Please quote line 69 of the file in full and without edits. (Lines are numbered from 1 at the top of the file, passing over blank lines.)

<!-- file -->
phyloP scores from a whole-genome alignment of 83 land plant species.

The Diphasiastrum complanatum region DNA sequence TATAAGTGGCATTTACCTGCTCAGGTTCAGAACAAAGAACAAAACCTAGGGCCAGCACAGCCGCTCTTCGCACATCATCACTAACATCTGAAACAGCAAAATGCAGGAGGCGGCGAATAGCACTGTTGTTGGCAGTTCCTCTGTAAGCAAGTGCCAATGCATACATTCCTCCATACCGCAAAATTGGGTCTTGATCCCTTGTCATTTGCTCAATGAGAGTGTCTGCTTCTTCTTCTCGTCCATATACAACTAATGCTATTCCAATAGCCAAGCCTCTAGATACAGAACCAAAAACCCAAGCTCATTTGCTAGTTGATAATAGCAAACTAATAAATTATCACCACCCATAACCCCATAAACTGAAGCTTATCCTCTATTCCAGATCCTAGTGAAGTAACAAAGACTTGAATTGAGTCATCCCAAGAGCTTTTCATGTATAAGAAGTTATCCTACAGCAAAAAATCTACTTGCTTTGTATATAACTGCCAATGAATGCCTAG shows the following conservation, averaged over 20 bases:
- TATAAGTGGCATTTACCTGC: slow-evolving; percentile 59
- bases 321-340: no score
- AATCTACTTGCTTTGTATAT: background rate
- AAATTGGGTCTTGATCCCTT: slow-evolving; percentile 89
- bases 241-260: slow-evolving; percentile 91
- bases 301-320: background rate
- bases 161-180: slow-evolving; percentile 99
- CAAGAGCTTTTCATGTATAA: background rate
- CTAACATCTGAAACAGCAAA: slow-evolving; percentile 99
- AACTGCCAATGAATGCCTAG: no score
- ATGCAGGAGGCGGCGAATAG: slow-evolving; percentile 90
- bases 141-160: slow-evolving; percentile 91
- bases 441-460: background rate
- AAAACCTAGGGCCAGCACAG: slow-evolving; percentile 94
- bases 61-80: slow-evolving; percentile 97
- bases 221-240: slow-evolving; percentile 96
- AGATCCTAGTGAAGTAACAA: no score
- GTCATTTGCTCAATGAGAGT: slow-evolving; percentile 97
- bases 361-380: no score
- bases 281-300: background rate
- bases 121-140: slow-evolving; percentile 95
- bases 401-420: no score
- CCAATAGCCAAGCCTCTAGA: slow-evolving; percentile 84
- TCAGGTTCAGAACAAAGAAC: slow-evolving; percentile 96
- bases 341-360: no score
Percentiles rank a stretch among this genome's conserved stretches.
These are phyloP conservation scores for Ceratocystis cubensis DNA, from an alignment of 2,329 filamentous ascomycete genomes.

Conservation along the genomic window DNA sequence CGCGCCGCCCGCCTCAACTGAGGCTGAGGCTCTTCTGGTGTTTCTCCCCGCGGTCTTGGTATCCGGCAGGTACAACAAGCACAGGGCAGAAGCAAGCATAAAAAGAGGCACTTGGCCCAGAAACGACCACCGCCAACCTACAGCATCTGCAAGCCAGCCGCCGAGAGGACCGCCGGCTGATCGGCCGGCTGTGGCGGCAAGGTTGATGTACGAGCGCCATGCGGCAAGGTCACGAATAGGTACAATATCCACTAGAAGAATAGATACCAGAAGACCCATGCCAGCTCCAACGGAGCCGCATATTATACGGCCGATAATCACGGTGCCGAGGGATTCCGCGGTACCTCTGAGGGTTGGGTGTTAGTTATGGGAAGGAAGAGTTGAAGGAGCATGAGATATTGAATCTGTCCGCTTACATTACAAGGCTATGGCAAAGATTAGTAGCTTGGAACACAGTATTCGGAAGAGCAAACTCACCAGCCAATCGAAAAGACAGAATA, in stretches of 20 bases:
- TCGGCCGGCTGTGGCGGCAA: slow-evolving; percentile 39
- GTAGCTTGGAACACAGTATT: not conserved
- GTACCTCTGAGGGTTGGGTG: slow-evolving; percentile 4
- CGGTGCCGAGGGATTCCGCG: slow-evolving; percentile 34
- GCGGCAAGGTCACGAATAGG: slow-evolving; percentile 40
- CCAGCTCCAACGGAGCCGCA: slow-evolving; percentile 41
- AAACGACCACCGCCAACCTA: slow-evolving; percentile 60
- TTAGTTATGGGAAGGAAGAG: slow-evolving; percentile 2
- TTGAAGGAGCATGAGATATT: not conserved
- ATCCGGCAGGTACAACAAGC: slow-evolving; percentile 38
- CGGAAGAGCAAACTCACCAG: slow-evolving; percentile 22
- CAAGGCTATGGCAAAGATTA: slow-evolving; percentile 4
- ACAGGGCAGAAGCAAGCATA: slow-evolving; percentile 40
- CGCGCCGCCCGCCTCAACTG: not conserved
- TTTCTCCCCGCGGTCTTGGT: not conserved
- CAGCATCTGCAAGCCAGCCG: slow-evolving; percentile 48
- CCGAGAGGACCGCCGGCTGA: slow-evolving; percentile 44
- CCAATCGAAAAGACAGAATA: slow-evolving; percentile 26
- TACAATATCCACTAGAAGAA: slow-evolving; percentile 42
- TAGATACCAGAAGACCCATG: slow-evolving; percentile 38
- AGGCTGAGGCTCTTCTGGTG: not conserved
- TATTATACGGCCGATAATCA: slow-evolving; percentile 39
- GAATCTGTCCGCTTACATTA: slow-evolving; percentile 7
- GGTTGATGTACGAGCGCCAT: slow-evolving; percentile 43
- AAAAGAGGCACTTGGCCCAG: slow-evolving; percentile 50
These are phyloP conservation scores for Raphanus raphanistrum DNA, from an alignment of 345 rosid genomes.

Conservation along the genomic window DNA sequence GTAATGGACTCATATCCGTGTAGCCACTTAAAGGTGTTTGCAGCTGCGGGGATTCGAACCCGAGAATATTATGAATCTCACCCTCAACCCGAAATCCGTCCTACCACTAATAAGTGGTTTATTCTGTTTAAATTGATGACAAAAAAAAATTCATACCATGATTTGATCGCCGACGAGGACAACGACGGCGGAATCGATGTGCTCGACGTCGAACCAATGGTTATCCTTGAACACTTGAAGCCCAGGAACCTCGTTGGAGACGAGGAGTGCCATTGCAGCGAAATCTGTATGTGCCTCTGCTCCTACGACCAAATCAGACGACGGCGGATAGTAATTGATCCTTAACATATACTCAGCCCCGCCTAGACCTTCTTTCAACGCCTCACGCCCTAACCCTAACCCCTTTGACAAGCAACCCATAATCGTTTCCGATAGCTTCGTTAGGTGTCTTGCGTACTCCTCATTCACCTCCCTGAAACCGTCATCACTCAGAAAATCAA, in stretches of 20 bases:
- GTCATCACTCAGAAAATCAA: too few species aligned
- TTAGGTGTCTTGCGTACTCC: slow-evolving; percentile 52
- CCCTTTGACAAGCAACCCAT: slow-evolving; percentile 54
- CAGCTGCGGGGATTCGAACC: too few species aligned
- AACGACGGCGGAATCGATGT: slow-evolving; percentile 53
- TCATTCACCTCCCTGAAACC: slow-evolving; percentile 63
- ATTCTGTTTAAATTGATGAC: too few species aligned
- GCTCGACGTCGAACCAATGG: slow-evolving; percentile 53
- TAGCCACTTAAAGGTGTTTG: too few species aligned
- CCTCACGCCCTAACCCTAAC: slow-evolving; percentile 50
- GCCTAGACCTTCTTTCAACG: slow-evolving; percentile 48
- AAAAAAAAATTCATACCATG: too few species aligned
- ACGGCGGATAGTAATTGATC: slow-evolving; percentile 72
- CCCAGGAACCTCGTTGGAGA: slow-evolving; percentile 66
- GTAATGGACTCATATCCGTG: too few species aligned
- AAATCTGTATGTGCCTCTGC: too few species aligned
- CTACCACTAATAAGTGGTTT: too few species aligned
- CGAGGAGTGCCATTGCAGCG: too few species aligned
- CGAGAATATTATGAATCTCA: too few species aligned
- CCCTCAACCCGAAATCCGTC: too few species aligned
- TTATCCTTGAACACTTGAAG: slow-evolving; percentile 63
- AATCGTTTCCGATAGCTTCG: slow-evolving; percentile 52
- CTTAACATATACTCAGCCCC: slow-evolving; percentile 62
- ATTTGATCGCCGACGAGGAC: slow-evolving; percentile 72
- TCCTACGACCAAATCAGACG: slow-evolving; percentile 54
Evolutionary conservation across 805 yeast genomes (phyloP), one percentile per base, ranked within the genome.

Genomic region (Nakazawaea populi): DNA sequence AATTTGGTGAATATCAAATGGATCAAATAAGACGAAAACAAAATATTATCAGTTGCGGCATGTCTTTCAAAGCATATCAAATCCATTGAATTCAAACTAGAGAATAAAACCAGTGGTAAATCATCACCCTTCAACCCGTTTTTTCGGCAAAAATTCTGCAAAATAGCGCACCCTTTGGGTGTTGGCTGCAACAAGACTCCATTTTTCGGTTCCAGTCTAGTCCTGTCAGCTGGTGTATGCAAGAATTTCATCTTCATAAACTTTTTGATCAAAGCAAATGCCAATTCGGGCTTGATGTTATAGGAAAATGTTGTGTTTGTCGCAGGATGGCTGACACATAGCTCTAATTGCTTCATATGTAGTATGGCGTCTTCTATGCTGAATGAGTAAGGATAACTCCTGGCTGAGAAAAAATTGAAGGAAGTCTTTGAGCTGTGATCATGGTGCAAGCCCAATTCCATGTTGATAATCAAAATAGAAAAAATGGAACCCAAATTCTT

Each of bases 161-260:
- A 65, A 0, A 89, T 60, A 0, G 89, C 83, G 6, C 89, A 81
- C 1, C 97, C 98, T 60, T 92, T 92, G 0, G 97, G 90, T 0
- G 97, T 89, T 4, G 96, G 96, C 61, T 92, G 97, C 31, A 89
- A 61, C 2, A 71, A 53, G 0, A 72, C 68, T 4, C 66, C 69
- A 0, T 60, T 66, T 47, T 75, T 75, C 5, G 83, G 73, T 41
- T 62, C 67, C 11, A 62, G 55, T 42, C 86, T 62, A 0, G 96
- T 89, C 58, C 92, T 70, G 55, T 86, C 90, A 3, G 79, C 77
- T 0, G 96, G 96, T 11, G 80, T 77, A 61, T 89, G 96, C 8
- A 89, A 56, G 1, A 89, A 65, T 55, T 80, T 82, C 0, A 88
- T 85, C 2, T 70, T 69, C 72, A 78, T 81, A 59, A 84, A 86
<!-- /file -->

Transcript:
- AAAAAAAAATTCATACCATG: too few species aligned